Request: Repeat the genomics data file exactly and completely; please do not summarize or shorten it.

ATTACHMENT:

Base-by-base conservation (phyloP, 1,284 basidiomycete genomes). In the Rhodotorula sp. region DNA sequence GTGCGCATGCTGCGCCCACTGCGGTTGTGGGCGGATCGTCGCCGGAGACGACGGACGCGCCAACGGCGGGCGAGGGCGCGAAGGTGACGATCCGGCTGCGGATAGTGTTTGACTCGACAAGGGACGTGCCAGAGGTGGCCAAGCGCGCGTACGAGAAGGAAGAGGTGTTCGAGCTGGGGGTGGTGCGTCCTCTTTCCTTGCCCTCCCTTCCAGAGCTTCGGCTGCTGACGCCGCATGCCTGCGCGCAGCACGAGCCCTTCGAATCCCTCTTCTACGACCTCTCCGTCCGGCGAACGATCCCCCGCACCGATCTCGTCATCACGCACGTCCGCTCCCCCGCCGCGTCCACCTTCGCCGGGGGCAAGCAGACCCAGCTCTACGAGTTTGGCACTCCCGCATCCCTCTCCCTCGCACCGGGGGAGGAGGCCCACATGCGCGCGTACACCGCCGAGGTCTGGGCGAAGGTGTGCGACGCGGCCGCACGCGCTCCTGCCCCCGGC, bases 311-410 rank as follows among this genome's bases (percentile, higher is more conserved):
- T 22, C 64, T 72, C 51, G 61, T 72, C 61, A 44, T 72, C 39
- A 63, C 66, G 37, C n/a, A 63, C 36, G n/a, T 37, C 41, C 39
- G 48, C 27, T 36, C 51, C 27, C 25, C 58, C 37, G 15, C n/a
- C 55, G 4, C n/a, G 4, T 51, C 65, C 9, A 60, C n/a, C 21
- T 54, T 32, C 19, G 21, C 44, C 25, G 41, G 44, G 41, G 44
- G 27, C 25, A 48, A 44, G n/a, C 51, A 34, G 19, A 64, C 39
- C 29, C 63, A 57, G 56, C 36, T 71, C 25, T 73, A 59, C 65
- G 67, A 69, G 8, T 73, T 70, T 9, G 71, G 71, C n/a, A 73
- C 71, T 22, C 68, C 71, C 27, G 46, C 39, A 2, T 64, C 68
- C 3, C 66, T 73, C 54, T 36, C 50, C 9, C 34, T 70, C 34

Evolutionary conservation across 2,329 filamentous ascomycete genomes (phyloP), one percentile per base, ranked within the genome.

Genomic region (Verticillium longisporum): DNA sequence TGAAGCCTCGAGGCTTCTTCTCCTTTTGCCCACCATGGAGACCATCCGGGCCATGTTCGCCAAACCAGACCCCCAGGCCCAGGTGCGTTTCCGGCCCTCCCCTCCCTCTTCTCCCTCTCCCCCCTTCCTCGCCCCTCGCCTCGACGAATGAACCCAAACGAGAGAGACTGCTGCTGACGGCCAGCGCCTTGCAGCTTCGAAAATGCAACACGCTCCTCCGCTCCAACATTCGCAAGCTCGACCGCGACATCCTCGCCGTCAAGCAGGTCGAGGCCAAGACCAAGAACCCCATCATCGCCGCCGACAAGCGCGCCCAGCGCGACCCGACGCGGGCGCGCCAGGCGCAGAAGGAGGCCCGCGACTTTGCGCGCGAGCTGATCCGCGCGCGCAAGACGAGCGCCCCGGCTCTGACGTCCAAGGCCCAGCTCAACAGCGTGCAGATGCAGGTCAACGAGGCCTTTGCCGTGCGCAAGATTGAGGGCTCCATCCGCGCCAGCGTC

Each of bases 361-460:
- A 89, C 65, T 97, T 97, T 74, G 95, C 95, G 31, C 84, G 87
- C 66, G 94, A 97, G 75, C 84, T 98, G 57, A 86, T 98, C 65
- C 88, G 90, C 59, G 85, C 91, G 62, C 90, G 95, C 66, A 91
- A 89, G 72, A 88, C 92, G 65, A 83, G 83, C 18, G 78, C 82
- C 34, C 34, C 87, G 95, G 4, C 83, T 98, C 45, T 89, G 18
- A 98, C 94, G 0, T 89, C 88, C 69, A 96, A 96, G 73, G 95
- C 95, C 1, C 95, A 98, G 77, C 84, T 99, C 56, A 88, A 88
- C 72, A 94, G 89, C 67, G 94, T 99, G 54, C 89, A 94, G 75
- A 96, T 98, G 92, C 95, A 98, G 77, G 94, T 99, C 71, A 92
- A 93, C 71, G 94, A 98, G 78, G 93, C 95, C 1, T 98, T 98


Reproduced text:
Base-by-base conservation (phyloP, 1,284 basidiomycete genomes). In the Rhodotorula sp. region DNA sequence GTGCGCATGCTGCGCCCACTGCGGTTGTGGGCGGATCGTCGCCGGAGACGACGGACGCGCCAACGGCGGGCGAGGGCGCGAAGGTGACGATCCGGCTGCGGATAGTGTTTGACTCGACAAGGGACGTGCCAGAGGTGGCCAAGCGCGCGTACGAGAAGGAAGAGGTGTTCGAGCTGGGGGTGGTGCGTCCTCTTTCCTTGCCCTCCCTTCCAGAGCTTCGGCTGCTGACGCCGCATGCCTGCGCGCAGCACGAGCCCTTCGAATCCCTCTTCTACGACCTCTCCGTCCGGCGAACGATCCCCCGCACCGATCTCGTCATCACGCACGTCCGCTCCCCCGCCGCGTCCACCTTCGCCGGGGGCAAGCAGACCCAGCTCTACGAGTTTGGCACTCCCGCATCCCTCTCCCTCGCACCGGGGGAGGAGGCCCACATGCGCGCGTACACCGCCGAGGTCTGGGCGAAGGTGTGCGACGCGGCCGCACGCGCTCCTGCCCCCGGC, bases 311-410 rank as follows among this genome's bases (percentile, higher is more conserved):
- T 22, C 64, T 72, C 51, G 61, T 72, C 61, A 44, T 72, C 39
- A 63, C 66, G 37, C n/a, A 63, C 36, G n/a, T 37, C 41, C 39
- G 48, C 27, T 36, C 51, C 27, C 25, C 58, C 37, G 15, C n/a
- C 55, G 4, C n/a, G 4, T 51, C 65, C 9, A 60, C n/a, C 21
- T 54, T 32, C 19, G 21, C 44, C 25, G 41, G 44, G 41, G 44
- G 27, C 25, A 48, A 44, G n/a, C 51, A 34, G 19, A 64, C 39
- C 29, C 63, A 57, G 56, C 36, T 71, C 25, T 73, A 59, C 65
- G 67, A 69, G 8, T 73, T 70, T 9, G 71, G 71, C n/a, A 73
- C 71, T 22, C 68, C 71, C 27, G 46, C 39, A 2, T 64, C 68
- C 3, C 66, T 73, C 54, T 36, C 50, C 9, C 34, T 70, C 34

Evolutionary conservation across 2,329 filamentous ascomycete genomes (phyloP), one percentile per base, ranked within the genome.

Genomic region (Verticillium longisporum): DNA sequence TGAAGCCTCGAGGCTTCTTCTCCTTTTGCCCACCATGGAGACCATCCGGGCCATGTTCGCCAAACCAGACCCCCAGGCCCAGGTGCGTTTCCGGCCCTCCCCTCCCTCTTCTCCCTCTCCCCCCTTCCTCGCCCCTCGCCTCGACGAATGAACCCAAACGAGAGAGACTGCTGCTGACGGCCAGCGCCTTGCAGCTTCGAAAATGCAACACGCTCCTCCGCTCCAACATTCGCAAGCTCGACCGCGACATCCTCGCCGTCAAGCAGGTCGAGGCCAAGACCAAGAACCCCATCATCGCCGCCGACAAGCGCGCCCAGCGCGACCCGACGCGGGCGCGCCAGGCGCAGAAGGAGGCCCGCGACTTTGCGCGCGAGCTGATCCGCGCGCGCAAGACGAGCGCCCCGGCTCTGACGTCCAAGGCCCAGCTCAACAGCGTGCAGATGCAGGTCAACGAGGCCTTTGCCGTGCGCAAGATTGAGGGCTCCATCCGCGCCAGCGTC

Each of bases 361-460:
- A 89, C 65, T 97, T 97, T 74, G 95, C 95, G 31, C 84, G 87
- C 66, G 94, A 97, G 75, C 84, T 98, G 57, A 86, T 98, C 65
- C 88, G 90, C 59, G 85, C 91, G 62, C 90, G 95, C 66, A 91
- A 89, G 72, A 88, C 92, G 65, A 83, G 83, C 18, G 78, C 82
- C 34, C 34, C 87, G 95, G 4, C 83, T 98, C 45, T 89, G 18
- A 98, C 94, G 0, T 89, C 88, C 69, A 96, A 96, G 73, G 95
- C 95, C 1, C 95, A 98, G 77, C 84, T 99, C 56, A 88, A 88
- C 72, A 94, G 89, C 67, G 94, T 99, G 54, C 89, A 94, G 75
- A 96, T 98, G 92, C 95, A 98, G 77, G 94, T 99, C 71, A 92
- A 93, C 71, G 94, A 98, G 78, G 93, C 95, C 1, T 98, T 98